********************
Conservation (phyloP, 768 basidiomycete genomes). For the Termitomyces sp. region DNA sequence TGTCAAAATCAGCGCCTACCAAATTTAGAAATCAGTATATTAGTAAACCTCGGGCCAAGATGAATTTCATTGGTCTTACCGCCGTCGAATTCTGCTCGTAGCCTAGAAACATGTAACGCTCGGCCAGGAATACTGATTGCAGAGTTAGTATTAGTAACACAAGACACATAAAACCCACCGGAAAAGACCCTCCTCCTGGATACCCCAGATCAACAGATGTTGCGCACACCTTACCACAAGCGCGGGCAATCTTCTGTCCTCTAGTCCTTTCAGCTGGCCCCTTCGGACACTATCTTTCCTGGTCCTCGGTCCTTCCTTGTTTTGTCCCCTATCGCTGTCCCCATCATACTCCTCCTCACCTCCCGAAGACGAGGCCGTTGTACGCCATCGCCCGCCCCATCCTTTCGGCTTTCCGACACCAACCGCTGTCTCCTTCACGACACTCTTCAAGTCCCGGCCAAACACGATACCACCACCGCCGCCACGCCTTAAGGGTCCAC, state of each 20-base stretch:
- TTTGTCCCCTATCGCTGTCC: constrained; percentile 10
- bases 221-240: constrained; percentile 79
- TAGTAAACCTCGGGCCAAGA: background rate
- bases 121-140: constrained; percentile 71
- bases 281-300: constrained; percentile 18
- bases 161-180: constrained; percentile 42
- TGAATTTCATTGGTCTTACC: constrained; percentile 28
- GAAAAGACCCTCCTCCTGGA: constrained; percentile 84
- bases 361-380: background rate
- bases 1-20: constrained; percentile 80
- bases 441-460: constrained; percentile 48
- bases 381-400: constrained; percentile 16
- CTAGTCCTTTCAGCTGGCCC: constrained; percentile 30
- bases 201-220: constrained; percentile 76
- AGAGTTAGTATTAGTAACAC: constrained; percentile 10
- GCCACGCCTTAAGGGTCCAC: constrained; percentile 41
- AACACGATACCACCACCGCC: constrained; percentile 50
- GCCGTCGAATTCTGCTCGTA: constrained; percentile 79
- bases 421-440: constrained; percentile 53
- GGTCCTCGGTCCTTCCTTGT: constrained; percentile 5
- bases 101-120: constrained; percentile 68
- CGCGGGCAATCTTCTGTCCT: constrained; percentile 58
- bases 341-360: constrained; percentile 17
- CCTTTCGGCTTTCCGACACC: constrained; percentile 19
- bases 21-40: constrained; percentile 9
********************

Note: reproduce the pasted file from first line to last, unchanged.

Conservation (phyloP, 768 basidiomycete genomes). For the Termitomyces sp. region DNA sequence TGTCAAAATCAGCGCCTACCAAATTTAGAAATCAGTATATTAGTAAACCTCGGGCCAAGATGAATTTCATTGGTCTTACCGCCGTCGAATTCTGCTCGTAGCCTAGAAACATGTAACGCTCGGCCAGGAATACTGATTGCAGAGTTAGTATTAGTAACACAAGACACATAAAACCCACCGGAAAAGACCCTCCTCCTGGATACCCCAGATCAACAGATGTTGCGCACACCTTACCACAAGCGCGGGCAATCTTCTGTCCTCTAGTCCTTTCAGCTGGCCCCTTCGGACACTATCTTTCCTGGTCCTCGGTCCTTCCTTGTTTTGTCCCCTATCGCTGTCCCCATCATACTCCTCCTCACCTCCCGAAGACGAGGCCGTTGTACGCCATCGCCCGCCCCATCCTTTCGGCTTTCCGACACCAACCGCTGTCTCCTTCACGACACTCTTCAAGTCCCGGCCAAACACGATACCACCACCGCCGCCACGCCTTAAGGGTCCAC, state of each 20-base stretch:
- TTTGTCCCCTATCGCTGTCC: constrained; percentile 10
- bases 221-240: constrained; percentile 79
- TAGTAAACCTCGGGCCAAGA: background rate
- bases 121-140: constrained; percentile 71
- bases 281-300: constrained; percentile 18
- bases 161-180: constrained; percentile 42
- TGAATTTCATTGGTCTTACC: constrained; percentile 28
- GAAAAGACCCTCCTCCTGGA: constrained; percentile 84
- bases 361-380: background rate
- bases 1-20: constrained; percentile 80
- bases 441-460: constrained; percentile 48
- bases 381-400: constrained; percentile 16
- CTAGTCCTTTCAGCTGGCCC: constrained; percentile 30
- bases 201-220: constrained; percentile 76
- AGAGTTAGTATTAGTAACAC: constrained; percentile 10
- GCCACGCCTTAAGGGTCCAC: constrained; percentile 41
- AACACGATACCACCACCGCC: constrained; percentile 50
- GCCGTCGAATTCTGCTCGTA: constrained; percentile 79
- bases 421-440: constrained; percentile 53
- GGTCCTCGGTCCTTCCTTGT: constrained; percentile 5
- bases 101-120: constrained; percentile 68
- CGCGGGCAATCTTCTGTCCT: constrained; percentile 58
- bases 341-360: constrained; percentile 17
- CCTTTCGGCTTTCCGACACC: constrained; percentile 19
- bases 21-40: constrained; percentile 9